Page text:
Changing the pitch of a vibrating string

There are three ways to change the pitch of a vibrating string. String instruments are tuned by varying the strings' tension because adjusting length or mass per unit length is impractical.


Pitch can be adjusted by varying the length of the string. A longer string will result in a lower pitch, while a shorter string will result in a higher pitch. The change in frequency is inversely proportional to the change in length, and a geometric change in length corresponds to an arithmetic change in frequency:

A string twice as long will produce a tone an octave lower.


Pitch can be adjusted by varying the tension of the string. A string with less tension (looser) will result in a lower pitch, while a string with greater tension (tighter) will result in a higher pitch. The change in frequency is proportional to the square root of the change in tension:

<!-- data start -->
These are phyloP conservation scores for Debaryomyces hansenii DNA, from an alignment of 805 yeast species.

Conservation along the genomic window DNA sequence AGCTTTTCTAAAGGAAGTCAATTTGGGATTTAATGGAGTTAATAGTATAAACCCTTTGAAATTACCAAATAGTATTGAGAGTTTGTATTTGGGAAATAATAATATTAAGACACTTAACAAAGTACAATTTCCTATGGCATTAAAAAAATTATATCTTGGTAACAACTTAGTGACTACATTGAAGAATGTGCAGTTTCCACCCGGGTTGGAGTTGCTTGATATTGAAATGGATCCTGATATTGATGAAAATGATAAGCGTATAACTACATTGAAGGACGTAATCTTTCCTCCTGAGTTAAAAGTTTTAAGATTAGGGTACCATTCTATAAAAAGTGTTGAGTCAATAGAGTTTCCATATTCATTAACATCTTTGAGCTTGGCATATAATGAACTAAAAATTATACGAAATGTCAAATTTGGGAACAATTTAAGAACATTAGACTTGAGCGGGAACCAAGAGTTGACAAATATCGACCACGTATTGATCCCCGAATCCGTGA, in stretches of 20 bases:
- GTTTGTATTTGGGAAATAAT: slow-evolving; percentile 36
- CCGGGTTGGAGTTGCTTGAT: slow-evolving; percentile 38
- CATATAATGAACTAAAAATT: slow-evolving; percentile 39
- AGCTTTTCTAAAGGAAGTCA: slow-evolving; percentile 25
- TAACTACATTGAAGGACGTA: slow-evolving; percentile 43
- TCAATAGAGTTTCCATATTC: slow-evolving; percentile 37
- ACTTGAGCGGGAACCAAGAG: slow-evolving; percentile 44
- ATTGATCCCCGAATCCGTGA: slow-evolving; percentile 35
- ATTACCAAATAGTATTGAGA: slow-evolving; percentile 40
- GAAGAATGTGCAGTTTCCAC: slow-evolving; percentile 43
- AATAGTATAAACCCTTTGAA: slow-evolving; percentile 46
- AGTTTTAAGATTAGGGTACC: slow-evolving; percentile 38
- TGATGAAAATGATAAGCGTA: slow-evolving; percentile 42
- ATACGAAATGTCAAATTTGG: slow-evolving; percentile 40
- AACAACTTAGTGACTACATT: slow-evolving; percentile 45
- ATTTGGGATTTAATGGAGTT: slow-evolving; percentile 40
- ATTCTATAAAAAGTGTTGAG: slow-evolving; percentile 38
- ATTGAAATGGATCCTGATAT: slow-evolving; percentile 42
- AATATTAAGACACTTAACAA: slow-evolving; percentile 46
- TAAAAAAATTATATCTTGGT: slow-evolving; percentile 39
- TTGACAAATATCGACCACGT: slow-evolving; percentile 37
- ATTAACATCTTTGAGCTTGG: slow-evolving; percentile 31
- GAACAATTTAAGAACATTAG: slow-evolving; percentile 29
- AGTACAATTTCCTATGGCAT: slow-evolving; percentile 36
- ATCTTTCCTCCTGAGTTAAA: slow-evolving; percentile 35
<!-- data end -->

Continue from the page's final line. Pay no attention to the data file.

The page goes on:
The pitch of a string can also be varied by changing the density of the string. The change in frequency is inversely proportional to the square root of the change in density:

See also

References & Bibliography

Key texts



  • Harris, J.D. (1952) Pitch discrimination. J. Acoust. Soc. Am., 24, 750–755.

Additional material


  • Burns, Edward M. (1999). "Intervals, Scales, and Tuning", The Psychology of Music second edition. Deutsch, Diana, ed. San Diego: Academic Press. ISBN 0-12-213564-4.
  • Sachs, C. and Kunst, J. (1962). In The wellsprings of music, ed. Kunst, J. The Hague: Marinus Nijhoff.
  • Malm, W.P. (1967). Music Cultures of the Pacific, the Near East, and Asia. Englewood Cliffs, NJ: Prentice-Hall.
  • Helmholtz, Hermann. (2005). On the Sensations of Tone as a Physiological Basis for the Theory of Music, Kessinger Publishing. ISBN 1-4191-7893-8


External links